This is part of her wonderful entry on Paris

“after we saw the eiffel tower we went to a restaurant near the river seine and the food there was really good. I had chicken nuggets and chips and the nuggets were just deticious. we also went to see the notrodam and there we saw a big hedge covered with miniscule swallows and there was a slightly scary but innocent man who gave me a bit of brioche to feed the birds so that they would perch on my hand and at one point I had four clinging onto my fingers and chirping sweatly in unison. I gave the friendly frenchman my one euro and we decided we had experienced enough sights, smells, feeling, tastes and loud noises for one day so we headed back to the train.”

I think she left the capital letters and commas at home with her hand-writing pen.

The rain has changed from constant to showery. And it’s time to see the positive side of precipitation.

Like the England we left behind, France and more specifically the French countryside, is looking exceedingly lush. No summer-burnt-brown grass; rivers full; and a freshness of light when the sun comes out after a shower that illuminates everything with a crystal, newly washed, glinting cleanness that is beautiful – raindrops on roses; white clouds and blue sky reflected in puddles; and the fragile dancing wisps of water vapour rising off warming tarmac.

So not all rain is bad.

I may of course change my mind.

Depending on the weather over the next few days.

Wedding anniversary and artistry

A day of sunshine (yeah!!!), light showers (L!!) and art galleries

Following the Gaugin trail through the Bois de L’Amour

Tres appropriate given the day

Littlest goes off piste as per usual

Flowers around here are given the art gallery treatment

After coffee, chocolat-chaud, or ice creams, we wander from one art gallery to another. Littlest trots in – chooses a favourite, waits to show us all which it is and then happily trots back out and on to the next gallery, probably next door. We on the other hand, trot in, choose favourite(s), realise we can’t afford any of them and sadly trot back out again and on to the next gallery, ever hopeful that we might stumble upon an up and coming artist whose work is cheaper. Were we rich of pocket however, I suspect the dilemma might have been more difficult – there were a couple of galleries where it would have been hard to know where to start, such was the quality of the paintings: check out - very pleasant, genial man, who chatted to the girls in French, wished them luck in exams, understood our lack of funds but appeared to appreciate that we entered his gallery with children who took time to look at his paintings, pointed out the bits they liked and lingered, and incidentally is an artist who paints the most sublime scenes with a remarkably beautiful quality of light.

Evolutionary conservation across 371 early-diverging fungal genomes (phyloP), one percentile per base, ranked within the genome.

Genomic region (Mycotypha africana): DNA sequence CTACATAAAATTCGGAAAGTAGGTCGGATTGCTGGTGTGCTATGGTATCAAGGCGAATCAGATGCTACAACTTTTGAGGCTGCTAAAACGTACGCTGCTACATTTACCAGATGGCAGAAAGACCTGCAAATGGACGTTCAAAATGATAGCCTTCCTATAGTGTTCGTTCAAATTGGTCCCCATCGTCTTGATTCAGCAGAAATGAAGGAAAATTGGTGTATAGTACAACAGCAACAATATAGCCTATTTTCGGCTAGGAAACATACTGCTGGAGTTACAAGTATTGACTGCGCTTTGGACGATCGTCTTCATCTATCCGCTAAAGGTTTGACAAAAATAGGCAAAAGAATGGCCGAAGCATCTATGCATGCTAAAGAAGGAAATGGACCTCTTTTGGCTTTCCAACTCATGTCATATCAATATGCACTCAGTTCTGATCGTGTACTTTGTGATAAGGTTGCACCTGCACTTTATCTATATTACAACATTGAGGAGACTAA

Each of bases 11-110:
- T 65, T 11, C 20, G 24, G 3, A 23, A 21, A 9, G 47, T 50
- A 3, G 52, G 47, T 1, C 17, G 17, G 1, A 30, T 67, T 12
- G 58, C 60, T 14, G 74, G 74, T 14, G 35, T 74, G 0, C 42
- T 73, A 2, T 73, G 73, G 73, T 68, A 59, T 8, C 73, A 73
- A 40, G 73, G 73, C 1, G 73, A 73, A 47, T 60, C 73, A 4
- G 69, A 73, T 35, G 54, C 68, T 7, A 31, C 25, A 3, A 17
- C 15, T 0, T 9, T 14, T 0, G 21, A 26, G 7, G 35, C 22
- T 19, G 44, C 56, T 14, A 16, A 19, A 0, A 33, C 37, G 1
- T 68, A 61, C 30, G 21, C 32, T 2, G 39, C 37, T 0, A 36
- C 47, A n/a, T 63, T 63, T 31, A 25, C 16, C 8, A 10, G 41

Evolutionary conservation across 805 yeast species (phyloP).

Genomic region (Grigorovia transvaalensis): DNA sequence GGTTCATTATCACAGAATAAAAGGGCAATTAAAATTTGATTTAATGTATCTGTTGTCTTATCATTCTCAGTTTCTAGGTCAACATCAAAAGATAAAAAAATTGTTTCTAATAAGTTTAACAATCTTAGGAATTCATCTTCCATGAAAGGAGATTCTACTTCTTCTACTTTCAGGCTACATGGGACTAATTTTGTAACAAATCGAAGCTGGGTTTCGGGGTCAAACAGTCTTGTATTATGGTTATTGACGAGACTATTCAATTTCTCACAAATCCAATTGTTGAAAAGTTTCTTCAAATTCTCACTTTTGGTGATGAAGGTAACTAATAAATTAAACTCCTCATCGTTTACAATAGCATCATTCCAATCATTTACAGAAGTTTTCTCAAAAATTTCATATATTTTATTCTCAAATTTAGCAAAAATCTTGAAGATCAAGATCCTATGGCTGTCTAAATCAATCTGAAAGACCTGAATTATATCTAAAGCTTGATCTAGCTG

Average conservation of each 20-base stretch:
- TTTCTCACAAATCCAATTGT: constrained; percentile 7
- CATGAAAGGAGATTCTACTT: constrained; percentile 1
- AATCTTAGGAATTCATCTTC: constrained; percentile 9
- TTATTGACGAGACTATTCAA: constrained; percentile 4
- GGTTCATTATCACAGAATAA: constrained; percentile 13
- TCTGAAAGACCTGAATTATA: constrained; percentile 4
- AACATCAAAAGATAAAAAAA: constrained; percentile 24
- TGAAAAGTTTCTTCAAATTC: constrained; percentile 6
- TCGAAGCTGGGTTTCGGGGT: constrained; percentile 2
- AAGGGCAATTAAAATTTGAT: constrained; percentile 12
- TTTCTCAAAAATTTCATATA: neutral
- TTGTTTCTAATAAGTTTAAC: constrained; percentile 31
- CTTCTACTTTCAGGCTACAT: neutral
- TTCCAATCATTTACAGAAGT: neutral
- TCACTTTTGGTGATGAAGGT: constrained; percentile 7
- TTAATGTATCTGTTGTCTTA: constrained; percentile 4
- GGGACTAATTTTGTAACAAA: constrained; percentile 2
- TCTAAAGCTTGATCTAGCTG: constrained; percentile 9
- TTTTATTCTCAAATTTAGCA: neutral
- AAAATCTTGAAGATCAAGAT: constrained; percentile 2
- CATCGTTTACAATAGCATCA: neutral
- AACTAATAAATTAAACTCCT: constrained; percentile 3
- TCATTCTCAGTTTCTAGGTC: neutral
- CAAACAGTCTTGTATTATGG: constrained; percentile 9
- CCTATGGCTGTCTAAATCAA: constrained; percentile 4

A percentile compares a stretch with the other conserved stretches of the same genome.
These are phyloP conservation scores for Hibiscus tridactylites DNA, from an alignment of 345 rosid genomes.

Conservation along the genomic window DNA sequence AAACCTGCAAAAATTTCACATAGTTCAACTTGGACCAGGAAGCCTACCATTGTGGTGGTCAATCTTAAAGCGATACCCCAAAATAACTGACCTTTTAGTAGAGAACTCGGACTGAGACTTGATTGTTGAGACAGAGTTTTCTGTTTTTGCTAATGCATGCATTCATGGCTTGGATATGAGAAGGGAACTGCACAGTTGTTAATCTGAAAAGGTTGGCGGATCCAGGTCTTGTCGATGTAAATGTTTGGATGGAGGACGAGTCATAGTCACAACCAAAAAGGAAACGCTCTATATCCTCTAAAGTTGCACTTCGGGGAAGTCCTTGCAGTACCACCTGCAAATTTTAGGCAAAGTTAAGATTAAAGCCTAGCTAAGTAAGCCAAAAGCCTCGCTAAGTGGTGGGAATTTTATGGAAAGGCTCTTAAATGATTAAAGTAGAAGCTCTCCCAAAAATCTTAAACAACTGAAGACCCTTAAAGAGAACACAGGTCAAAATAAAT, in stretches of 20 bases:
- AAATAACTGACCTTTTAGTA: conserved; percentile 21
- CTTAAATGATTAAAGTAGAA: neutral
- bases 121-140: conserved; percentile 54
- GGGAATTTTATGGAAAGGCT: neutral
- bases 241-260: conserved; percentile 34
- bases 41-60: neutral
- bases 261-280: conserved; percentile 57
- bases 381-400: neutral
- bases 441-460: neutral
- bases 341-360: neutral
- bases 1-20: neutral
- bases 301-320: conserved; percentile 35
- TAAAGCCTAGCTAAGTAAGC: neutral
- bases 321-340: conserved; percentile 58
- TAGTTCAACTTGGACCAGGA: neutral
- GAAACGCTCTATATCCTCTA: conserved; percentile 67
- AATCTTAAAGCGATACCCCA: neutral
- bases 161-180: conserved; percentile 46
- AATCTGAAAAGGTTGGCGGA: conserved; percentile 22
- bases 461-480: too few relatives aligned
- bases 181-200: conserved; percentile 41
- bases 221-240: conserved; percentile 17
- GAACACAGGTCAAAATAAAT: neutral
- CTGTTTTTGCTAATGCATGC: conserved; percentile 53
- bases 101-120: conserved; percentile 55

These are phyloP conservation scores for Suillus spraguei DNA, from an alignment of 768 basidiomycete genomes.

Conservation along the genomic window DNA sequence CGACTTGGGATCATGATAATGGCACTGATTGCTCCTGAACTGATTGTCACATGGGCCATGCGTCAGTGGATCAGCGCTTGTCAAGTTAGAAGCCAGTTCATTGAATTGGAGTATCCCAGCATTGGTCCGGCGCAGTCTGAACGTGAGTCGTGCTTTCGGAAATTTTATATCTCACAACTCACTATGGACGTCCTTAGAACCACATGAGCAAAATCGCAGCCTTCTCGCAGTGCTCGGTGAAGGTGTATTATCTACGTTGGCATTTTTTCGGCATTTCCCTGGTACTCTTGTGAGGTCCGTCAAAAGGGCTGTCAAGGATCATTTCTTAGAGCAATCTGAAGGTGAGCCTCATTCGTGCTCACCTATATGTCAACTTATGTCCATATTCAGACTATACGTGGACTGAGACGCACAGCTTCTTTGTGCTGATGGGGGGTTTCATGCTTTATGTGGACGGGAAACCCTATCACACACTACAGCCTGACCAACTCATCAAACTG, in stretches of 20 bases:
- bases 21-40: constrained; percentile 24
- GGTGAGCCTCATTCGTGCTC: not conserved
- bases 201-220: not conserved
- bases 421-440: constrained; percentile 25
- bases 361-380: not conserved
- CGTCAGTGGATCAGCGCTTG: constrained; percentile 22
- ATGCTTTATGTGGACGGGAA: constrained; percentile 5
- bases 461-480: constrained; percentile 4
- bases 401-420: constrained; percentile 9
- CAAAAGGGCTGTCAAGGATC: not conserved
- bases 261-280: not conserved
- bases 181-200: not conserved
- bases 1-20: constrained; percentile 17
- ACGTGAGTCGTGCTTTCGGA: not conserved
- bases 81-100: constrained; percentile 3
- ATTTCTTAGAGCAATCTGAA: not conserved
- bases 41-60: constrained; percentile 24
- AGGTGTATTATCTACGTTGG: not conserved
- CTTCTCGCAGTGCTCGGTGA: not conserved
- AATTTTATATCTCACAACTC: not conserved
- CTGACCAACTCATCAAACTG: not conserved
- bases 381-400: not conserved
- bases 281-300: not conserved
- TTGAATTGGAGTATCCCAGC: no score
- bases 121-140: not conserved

Anyway, enough plugging of an artist I don’t even know, there are lots of others, of variable quality it must be said, but visiting all their galleries makes for a very enjoyable afternoon.

And it is a pretty place too

To round off a good day, we sat outside, in fading sunshine and celebrated 23 years

Amazing what you can do with a bit of melon, some ham and a nectarine

Friday, 13 July 2012

En vacances sous la pluie

Beaucoup de l’eau – il pluie et pluie et pluie.

Okay, so I neither speak nor write much in French that would make any sense to a Frenchman. I suspect there should be a fait in there somewhere. But I think I could gesticulate at the sky, pull a hood over my head, empty the puddles out of my shoes, shake the drips out of my hair and make him understand.

It rains ... and it rains
Mother Nature must have a sense of humour. It was only a few months ago that we were rushing to the garden centre and buying the last remaining, and because they were the last remaining, rather expensive, water butts to connect to the drain pipes around the house. Before a drought was officially declared and the water companies imposed hose pipe bans. Less than a month later and parts of England were flooded.

Now we come on holiday and ... there is spray so thick on the roads that the car ahead disappears into a foggy haze; windscreen wipers set on max; sunglasses ... !!! ... cowering in the glove compartment, and children making comments like “When can we go home?” and “What can we do in the rain?” – Littlest has already agreed that she gets so wet in the swimming pool anyway that swimming in the rain could be fun.

Bastille day tomorrow – note to self – avoid travelling at the start of a French holiday weekend in future. And avoid rain if possible. 

Thursday, 12 July 2012

Paris highs and lows

The Paris metro is hot, crowded, stinks, is full of people who jump the barriers (these being the same people who bundle up their tat in blankets at the first sight of the police and scarper like a suddenly appeared flock of sheep), and it runs precisely to time. Ever a country bumpkin – or more accurately, an entire family of country bumpkins – we tired of Littlest’s excitement at riding the Paris ‘tube’, as quickly as the French mozzies, who on entering our holiday abode, smell blood – and that’s quick!